Apple, the American tech giant famous for its iPhone, has faced a substantial setback in the wake of an unverified decision by China. Reports suggest that Chinese government officials have been instructed not to use iPhones for official purposes, leading to a 7% decline in Apple’s stock over just two days.
China’s Unverified iPhone Ban
While the ban has not been officially confirmed, it has already had a significant impact on Apple’s financial standing. On Thursday, Apple’s shares closed at $177.56 on Nasdaq, a notable drop from the $189.7 price on September 5. Consequently, Apple’s market capitalization has dwindled by approximately $20 billion (equivalent to Rs 16.61 lakh crore) in just 48 hours. Currently, its market cap stands at $2.78 trillion.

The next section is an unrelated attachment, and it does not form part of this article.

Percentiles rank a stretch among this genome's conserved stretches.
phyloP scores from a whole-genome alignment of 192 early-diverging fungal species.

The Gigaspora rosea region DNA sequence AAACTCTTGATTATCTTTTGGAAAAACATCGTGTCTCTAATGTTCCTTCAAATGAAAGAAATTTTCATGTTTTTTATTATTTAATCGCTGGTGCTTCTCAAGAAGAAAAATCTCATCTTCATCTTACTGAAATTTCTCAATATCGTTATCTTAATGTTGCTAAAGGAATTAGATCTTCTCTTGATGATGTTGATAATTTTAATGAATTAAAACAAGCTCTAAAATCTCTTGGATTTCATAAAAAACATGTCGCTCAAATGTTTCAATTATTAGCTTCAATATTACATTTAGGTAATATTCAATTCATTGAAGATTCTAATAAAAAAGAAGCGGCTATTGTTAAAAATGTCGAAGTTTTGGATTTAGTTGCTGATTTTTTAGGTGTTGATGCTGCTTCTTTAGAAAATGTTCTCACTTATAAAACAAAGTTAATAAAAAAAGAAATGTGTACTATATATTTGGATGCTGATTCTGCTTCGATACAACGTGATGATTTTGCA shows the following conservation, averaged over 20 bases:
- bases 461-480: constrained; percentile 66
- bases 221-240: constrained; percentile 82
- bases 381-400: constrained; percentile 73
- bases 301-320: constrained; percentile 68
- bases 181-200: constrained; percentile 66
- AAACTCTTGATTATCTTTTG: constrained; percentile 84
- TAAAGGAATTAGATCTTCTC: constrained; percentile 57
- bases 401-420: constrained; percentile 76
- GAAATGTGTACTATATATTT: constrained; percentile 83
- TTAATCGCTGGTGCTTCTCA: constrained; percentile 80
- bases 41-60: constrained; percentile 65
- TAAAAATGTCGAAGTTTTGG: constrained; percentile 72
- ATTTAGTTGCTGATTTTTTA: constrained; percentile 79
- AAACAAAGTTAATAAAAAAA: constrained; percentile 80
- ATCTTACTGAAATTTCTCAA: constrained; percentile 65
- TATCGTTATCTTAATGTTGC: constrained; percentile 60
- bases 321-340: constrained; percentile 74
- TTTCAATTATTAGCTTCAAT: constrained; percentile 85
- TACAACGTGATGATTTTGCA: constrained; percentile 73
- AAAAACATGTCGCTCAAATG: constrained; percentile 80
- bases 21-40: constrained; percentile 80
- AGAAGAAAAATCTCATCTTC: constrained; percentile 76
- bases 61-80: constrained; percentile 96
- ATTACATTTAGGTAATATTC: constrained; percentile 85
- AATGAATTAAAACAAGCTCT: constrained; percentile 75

The implications of this reported iPhone ban in China are substantial for Apple. China, alongside Hong Kong and Taiwan, represents its third-largest market globally, contributing approximately 18% of its recent $39.4 billion revenue. Moreover, a significant portion of Apple’s products is assembled in this region. If the ban extends beyond government employees to the general population, Apple’s sales in China could decline by as much as 5%.
The Potential Impact on Apple
Toni Sacconaghi, an analyst at private wealth management firm Bernstein, has expressed concern that while the initial impact stems from the ban on government officials, it may send a signal to the public, potentially leading them to opt for Chinese brands over Apple products.
Remarkably, this ban on iPhones for Chinese government officials coincides with the availability of Huawei’s new phone, the Mate 60 Pro, in Chinese stores. This smartphone, starting at 6900 RMB (approximately $954 or Rs 79,000), is equipped with a chip manufactured by Huawei’s Chinese subsidiary, HiSilicon. Despite this, the phone’s specification page does not officially mention 5G capability, although initial tests have shown it can operate at this speed. This development follows Huawei’s previous inclusion in the US list of potential security threats in 2019, leading to trade tensions between the US and China.